Brendan Fraser: BMOC
Unlike the grunting Cro-Magnon he plays in Encino Man, Brendan Fraser loves to talk.
But landing a role bereft of dialogue has turned out to be one bodacious career move. In a film originally designed to showcase MTV's odd-ball Pauly Shore, Fraser's deadpan take on a prehistoric Val-dude pulled in teen moviegoers. At 23, Fraser seems to take his sudden transformation in stride. "The bills are paid," he says matter-of-factly, but then admits with a grin, "I pinch myself daily." Still, he insists, "Life won't come crashing down on me if I don't star in another film." Or maybe that's what everyone says after working with Pauly.
Fraser's new film, School Ties, has all the earmarks of the "message" movie that Encino Man decidedly wasn't. He plays a hotshot quarterback from a coal-mining town recruited into a New England prep school in order to deliver them a championship . . . only to discover the perils of anti-Semitism among his fellow classmates. The film has an instant high profile--it's a Sherry Lansing production--but will have to shake off the inevitable All-the-Right-Moves meets Dead-Poets-Society comparisons. A prep-school man himself, having grown up in Europe and Canada, Fraser had just moved to L.A. and signed with an agent when he received the script. "I had to put it down halfway through," Fraser recalls. "It was ringing all too true ... I know how young men can treat each other when they want to be part of a group."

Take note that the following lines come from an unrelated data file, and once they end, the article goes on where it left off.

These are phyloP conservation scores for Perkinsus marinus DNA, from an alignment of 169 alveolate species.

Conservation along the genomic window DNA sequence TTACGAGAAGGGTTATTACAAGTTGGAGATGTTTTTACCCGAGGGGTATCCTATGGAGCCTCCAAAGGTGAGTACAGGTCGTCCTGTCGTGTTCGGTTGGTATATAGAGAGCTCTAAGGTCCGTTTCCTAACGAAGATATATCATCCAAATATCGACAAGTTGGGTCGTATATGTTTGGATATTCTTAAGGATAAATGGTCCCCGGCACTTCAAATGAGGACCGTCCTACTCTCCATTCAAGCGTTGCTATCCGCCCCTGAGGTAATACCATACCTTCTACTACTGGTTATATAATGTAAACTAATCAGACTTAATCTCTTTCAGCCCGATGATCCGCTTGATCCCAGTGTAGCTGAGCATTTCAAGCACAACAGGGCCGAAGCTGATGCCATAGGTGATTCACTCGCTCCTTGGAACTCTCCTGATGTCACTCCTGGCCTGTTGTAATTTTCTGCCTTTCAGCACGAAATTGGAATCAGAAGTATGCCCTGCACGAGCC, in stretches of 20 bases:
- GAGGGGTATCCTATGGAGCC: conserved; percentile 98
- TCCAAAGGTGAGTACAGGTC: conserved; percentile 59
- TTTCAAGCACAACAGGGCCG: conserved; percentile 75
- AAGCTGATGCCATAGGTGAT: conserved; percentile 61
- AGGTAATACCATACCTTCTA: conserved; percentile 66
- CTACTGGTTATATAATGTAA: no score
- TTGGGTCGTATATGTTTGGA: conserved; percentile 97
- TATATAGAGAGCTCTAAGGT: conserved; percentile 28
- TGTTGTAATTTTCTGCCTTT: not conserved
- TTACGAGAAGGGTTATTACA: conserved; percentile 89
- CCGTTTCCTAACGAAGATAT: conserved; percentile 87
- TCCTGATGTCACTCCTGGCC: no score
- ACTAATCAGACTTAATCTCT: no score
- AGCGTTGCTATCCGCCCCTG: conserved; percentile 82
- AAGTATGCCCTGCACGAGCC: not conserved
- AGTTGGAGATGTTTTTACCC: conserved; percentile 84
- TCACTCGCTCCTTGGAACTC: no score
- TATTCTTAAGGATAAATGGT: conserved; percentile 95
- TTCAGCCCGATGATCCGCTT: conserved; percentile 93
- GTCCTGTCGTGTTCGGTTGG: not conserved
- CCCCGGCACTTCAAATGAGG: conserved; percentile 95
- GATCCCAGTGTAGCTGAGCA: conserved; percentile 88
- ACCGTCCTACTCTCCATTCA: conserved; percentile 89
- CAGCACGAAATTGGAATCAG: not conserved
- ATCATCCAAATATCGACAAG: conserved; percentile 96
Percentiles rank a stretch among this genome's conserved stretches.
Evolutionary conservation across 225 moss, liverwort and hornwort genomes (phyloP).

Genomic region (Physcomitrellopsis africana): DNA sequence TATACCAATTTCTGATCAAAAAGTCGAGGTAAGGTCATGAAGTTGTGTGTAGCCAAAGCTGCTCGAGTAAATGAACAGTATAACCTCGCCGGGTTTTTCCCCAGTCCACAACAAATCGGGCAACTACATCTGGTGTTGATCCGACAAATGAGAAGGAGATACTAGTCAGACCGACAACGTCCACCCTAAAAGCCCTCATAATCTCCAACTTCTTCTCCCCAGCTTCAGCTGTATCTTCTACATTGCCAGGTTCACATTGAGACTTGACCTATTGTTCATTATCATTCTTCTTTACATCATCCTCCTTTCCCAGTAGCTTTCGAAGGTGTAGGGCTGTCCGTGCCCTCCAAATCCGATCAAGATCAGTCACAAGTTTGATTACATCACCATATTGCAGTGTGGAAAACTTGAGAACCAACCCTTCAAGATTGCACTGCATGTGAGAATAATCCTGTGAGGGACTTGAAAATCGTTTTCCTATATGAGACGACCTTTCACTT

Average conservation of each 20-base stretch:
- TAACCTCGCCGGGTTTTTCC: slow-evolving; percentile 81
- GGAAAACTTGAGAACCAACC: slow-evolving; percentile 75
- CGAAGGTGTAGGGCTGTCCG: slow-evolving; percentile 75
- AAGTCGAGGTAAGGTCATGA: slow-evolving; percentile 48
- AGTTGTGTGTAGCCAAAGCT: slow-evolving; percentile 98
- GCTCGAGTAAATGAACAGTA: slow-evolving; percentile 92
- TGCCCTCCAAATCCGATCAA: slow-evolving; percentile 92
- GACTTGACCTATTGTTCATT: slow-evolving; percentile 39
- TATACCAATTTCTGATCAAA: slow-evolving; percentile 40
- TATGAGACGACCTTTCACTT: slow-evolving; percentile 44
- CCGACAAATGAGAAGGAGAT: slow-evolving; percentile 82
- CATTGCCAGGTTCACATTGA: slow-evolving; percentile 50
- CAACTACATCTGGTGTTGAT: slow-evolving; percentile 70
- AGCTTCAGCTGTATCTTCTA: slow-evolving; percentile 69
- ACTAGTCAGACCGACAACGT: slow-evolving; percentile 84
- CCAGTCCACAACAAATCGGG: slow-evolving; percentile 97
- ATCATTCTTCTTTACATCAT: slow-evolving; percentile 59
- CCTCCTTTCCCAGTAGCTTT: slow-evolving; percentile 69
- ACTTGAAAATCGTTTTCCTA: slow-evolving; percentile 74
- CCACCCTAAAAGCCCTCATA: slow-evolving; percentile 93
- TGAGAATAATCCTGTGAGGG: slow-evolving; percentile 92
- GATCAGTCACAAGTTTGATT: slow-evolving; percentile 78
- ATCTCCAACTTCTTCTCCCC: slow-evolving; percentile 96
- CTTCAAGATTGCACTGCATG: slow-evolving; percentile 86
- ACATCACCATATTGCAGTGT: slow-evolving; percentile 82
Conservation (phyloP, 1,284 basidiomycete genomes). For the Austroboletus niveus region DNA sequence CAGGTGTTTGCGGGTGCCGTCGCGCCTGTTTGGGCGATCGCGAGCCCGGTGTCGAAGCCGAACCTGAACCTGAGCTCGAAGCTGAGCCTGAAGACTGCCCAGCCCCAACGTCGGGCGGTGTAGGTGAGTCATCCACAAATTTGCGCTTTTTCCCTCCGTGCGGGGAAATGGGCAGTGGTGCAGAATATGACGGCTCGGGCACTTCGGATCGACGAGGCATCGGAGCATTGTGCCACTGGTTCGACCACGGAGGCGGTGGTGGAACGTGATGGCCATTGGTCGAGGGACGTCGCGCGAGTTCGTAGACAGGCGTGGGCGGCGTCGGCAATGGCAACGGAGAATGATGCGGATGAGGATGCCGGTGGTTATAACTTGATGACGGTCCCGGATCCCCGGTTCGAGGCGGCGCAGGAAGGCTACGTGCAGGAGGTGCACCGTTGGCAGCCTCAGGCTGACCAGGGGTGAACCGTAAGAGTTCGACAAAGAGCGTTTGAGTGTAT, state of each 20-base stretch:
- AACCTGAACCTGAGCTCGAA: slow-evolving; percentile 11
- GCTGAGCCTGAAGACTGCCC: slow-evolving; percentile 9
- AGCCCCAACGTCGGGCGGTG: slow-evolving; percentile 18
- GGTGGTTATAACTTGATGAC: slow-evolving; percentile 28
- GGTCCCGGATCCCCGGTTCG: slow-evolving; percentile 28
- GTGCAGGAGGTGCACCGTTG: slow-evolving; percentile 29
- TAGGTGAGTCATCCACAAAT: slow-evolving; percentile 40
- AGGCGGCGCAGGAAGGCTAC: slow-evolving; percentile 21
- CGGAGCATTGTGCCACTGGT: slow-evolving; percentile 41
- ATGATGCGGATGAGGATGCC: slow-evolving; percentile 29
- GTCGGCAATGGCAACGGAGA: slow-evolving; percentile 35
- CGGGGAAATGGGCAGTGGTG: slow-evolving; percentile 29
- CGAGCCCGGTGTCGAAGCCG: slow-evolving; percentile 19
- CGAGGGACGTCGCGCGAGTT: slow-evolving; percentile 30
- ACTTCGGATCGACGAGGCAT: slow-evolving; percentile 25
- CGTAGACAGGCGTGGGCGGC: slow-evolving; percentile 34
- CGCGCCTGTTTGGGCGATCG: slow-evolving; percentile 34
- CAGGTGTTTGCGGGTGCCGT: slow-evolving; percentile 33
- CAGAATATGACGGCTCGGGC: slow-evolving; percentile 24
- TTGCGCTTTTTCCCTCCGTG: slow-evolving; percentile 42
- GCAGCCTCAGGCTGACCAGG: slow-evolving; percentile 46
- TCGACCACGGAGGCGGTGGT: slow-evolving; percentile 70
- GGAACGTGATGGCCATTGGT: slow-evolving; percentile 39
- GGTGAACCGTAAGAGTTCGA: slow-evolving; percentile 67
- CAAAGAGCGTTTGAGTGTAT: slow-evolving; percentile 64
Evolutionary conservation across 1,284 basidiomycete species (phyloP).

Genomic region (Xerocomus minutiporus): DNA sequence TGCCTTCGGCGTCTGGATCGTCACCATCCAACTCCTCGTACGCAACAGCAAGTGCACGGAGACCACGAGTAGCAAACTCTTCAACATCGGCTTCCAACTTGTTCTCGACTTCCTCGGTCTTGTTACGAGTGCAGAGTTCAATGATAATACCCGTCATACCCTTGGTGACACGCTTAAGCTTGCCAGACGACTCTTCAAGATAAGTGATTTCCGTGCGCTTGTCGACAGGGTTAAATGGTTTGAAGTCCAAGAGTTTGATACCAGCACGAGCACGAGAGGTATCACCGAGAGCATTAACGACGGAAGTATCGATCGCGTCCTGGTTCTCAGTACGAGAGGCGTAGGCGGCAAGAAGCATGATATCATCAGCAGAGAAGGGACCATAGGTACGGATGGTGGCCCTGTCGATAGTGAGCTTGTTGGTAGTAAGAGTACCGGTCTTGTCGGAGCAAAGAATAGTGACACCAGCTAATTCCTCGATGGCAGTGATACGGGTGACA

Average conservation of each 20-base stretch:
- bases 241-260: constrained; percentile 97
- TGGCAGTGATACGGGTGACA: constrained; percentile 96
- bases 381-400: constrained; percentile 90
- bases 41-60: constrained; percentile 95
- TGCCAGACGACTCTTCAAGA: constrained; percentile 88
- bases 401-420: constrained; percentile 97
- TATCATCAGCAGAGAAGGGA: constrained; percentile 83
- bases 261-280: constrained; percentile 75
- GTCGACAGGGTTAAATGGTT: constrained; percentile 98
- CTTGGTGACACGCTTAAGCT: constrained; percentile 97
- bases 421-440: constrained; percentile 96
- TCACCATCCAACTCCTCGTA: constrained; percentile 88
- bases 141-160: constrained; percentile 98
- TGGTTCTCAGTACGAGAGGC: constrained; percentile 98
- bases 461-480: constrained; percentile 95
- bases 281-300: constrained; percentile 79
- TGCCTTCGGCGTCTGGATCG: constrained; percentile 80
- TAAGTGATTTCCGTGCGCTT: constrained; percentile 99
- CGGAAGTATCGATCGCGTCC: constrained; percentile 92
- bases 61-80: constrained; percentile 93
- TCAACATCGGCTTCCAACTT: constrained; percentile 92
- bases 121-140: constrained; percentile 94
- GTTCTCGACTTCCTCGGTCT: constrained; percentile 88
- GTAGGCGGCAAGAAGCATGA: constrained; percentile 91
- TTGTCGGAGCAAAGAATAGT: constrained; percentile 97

At the very least, Ties may help Fraser distinguish himself from Brent Fraser, another young actor who, like Brendan, did theater in Seattle and then moved to L.A. That was Brent, not Brendan, in the Zalman King camp scorcher Wild Orchid 2: Two Shades of Blue.
An unabashed fan of actor/monologist Spalding Gray ("I admire what he does to the language"), Brendan says it felt great to work with him in the upcoming Twenty Bucks, playing a disillusioned young man who discovers that money won't solve his problems. Fraser doesn't sound like someone hoping to get rich quick: "I need to keep my goals minimal," he says. "I want to work on projects that scare me . . .projects that make me uncomfortable."